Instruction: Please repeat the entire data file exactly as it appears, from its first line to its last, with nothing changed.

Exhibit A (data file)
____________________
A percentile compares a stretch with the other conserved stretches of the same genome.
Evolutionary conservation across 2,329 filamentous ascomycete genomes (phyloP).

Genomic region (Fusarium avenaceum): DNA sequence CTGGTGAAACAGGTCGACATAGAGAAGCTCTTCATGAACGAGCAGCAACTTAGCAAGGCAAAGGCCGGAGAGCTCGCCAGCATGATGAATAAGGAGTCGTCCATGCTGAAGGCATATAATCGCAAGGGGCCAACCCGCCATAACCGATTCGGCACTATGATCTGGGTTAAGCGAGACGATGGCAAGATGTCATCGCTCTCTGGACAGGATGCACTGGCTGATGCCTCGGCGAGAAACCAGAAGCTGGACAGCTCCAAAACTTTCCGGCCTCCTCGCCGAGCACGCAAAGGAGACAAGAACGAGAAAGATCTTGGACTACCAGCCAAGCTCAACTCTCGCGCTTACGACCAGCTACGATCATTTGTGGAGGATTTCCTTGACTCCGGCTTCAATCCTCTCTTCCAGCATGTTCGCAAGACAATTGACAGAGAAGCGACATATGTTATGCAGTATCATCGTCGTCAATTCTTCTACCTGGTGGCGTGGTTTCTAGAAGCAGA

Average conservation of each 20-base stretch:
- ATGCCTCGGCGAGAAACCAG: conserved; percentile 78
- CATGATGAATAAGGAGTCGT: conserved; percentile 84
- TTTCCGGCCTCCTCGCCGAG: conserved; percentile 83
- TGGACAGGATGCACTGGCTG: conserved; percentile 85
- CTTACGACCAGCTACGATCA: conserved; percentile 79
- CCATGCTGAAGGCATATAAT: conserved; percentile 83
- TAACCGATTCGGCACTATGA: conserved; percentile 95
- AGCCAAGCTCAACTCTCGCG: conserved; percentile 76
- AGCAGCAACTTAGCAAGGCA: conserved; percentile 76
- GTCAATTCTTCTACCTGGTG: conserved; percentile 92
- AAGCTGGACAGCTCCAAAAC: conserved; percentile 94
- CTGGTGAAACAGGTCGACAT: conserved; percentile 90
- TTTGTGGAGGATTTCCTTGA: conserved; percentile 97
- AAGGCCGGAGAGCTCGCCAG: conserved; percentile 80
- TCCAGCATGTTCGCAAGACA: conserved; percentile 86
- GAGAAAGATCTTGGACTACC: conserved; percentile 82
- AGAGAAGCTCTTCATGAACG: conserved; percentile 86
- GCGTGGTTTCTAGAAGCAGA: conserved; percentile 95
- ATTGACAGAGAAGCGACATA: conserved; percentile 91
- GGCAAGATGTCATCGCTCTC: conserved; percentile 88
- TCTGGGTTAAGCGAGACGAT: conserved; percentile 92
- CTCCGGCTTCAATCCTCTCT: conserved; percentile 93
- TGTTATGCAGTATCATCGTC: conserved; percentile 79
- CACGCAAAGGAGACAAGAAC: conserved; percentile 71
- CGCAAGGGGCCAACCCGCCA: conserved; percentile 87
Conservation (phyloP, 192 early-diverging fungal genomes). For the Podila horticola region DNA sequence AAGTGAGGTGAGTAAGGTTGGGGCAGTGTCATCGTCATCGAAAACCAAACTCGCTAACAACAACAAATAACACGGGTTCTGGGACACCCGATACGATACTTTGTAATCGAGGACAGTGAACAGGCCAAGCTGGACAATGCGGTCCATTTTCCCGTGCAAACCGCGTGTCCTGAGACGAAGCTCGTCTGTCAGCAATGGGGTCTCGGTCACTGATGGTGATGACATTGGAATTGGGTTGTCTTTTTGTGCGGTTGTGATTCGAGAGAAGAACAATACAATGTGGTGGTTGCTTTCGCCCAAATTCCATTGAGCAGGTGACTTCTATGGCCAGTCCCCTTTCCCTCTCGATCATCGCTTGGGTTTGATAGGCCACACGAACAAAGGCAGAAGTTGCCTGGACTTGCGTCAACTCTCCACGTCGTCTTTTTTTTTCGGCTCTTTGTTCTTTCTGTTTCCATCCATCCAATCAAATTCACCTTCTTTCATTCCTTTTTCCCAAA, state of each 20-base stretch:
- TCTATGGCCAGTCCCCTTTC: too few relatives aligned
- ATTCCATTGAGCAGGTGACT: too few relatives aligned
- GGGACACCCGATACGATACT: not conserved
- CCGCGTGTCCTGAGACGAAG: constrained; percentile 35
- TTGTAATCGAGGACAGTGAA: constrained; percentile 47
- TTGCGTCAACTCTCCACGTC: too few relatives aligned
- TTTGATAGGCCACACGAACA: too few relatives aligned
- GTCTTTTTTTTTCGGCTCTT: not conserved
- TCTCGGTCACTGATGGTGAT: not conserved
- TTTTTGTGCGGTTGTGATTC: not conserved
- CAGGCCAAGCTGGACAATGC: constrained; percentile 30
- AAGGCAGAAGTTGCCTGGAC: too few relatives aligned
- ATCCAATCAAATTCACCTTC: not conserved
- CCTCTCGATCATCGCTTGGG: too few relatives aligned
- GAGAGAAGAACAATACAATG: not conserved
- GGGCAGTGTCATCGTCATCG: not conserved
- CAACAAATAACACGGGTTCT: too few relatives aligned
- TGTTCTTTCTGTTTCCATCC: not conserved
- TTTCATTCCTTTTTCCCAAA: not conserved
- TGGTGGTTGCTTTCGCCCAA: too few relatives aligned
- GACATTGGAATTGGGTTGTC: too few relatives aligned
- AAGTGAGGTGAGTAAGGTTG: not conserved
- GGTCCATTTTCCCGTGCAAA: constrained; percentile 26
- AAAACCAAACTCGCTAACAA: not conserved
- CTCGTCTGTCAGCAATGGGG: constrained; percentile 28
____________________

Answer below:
A percentile compares a stretch with the other conserved stretches of the same genome.
Evolutionary conservation across 2,329 filamentous ascomycete genomes (phyloP).

Genomic region (Fusarium avenaceum): DNA sequence CTGGTGAAACAGGTCGACATAGAGAAGCTCTTCATGAACGAGCAGCAACTTAGCAAGGCAAAGGCCGGAGAGCTCGCCAGCATGATGAATAAGGAGTCGTCCATGCTGAAGGCATATAATCGCAAGGGGCCAACCCGCCATAACCGATTCGGCACTATGATCTGGGTTAAGCGAGACGATGGCAAGATGTCATCGCTCTCTGGACAGGATGCACTGGCTGATGCCTCGGCGAGAAACCAGAAGCTGGACAGCTCCAAAACTTTCCGGCCTCCTCGCCGAGCACGCAAAGGAGACAAGAACGAGAAAGATCTTGGACTACCAGCCAAGCTCAACTCTCGCGCTTACGACCAGCTACGATCATTTGTGGAGGATTTCCTTGACTCCGGCTTCAATCCTCTCTTCCAGCATGTTCGCAAGACAATTGACAGAGAAGCGACATATGTTATGCAGTATCATCGTCGTCAATTCTTCTACCTGGTGGCGTGGTTTCTAGAAGCAGA

Average conservation of each 20-base stretch:
- ATGCCTCGGCGAGAAACCAG: conserved; percentile 78
- CATGATGAATAAGGAGTCGT: conserved; percentile 84
- TTTCCGGCCTCCTCGCCGAG: conserved; percentile 83
- TGGACAGGATGCACTGGCTG: conserved; percentile 85
- CTTACGACCAGCTACGATCA: conserved; percentile 79
- CCATGCTGAAGGCATATAAT: conserved; percentile 83
- TAACCGATTCGGCACTATGA: conserved; percentile 95
- AGCCAAGCTCAACTCTCGCG: conserved; percentile 76
- AGCAGCAACTTAGCAAGGCA: conserved; percentile 76
- GTCAATTCTTCTACCTGGTG: conserved; percentile 92
- AAGCTGGACAGCTCCAAAAC: conserved; percentile 94
- CTGGTGAAACAGGTCGACAT: conserved; percentile 90
- TTTGTGGAGGATTTCCTTGA: conserved; percentile 97
- AAGGCCGGAGAGCTCGCCAG: conserved; percentile 80
- TCCAGCATGTTCGCAAGACA: conserved; percentile 86
- GAGAAAGATCTTGGACTACC: conserved; percentile 82
- AGAGAAGCTCTTCATGAACG: conserved; percentile 86
- GCGTGGTTTCTAGAAGCAGA: conserved; percentile 95
- ATTGACAGAGAAGCGACATA: conserved; percentile 91
- GGCAAGATGTCATCGCTCTC: conserved; percentile 88
- TCTGGGTTAAGCGAGACGAT: conserved; percentile 92
- CTCCGGCTTCAATCCTCTCT: conserved; percentile 93
- TGTTATGCAGTATCATCGTC: conserved; percentile 79
- CACGCAAAGGAGACAAGAAC: conserved; percentile 71
- CGCAAGGGGCCAACCCGCCA: conserved; percentile 87
Conservation (phyloP, 192 early-diverging fungal genomes). For the Podila horticola region DNA sequence AAGTGAGGTGAGTAAGGTTGGGGCAGTGTCATCGTCATCGAAAACCAAACTCGCTAACAACAACAAATAACACGGGTTCTGGGACACCCGATACGATACTTTGTAATCGAGGACAGTGAACAGGCCAAGCTGGACAATGCGGTCCATTTTCCCGTGCAAACCGCGTGTCCTGAGACGAAGCTCGTCTGTCAGCAATGGGGTCTCGGTCACTGATGGTGATGACATTGGAATTGGGTTGTCTTTTTGTGCGGTTGTGATTCGAGAGAAGAACAATACAATGTGGTGGTTGCTTTCGCCCAAATTCCATTGAGCAGGTGACTTCTATGGCCAGTCCCCTTTCCCTCTCGATCATCGCTTGGGTTTGATAGGCCACACGAACAAAGGCAGAAGTTGCCTGGACTTGCGTCAACTCTCCACGTCGTCTTTTTTTTTCGGCTCTTTGTTCTTTCTGTTTCCATCCATCCAATCAAATTCACCTTCTTTCATTCCTTTTTCCCAAA, state of each 20-base stretch:
- TCTATGGCCAGTCCCCTTTC: too few relatives aligned
- ATTCCATTGAGCAGGTGACT: too few relatives aligned
- GGGACACCCGATACGATACT: not conserved
- CCGCGTGTCCTGAGACGAAG: constrained; percentile 35
- TTGTAATCGAGGACAGTGAA: constrained; percentile 47
- TTGCGTCAACTCTCCACGTC: too few relatives aligned
- TTTGATAGGCCACACGAACA: too few relatives aligned
- GTCTTTTTTTTTCGGCTCTT: not conserved
- TCTCGGTCACTGATGGTGAT: not conserved
- TTTTTGTGCGGTTGTGATTC: not conserved
- CAGGCCAAGCTGGACAATGC: constrained; percentile 30
- AAGGCAGAAGTTGCCTGGAC: too few relatives aligned
- ATCCAATCAAATTCACCTTC: not conserved
- CCTCTCGATCATCGCTTGGG: too few relatives aligned
- GAGAGAAGAACAATACAATG: not conserved
- GGGCAGTGTCATCGTCATCG: not conserved
- CAACAAATAACACGGGTTCT: too few relatives aligned
- TGTTCTTTCTGTTTCCATCC: not conserved
- TTTCATTCCTTTTTCCCAAA: not conserved
- TGGTGGTTGCTTTCGCCCAA: too few relatives aligned
- GACATTGGAATTGGGTTGTC: too few relatives aligned
- AAGTGAGGTGAGTAAGGTTG: not conserved
- GGTCCATTTTCCCGTGCAAA: constrained; percentile 26
- AAAACCAAACTCGCTAACAA: not conserved
- CTCGTCTGTCAGCAATGGGG: constrained; percentile 28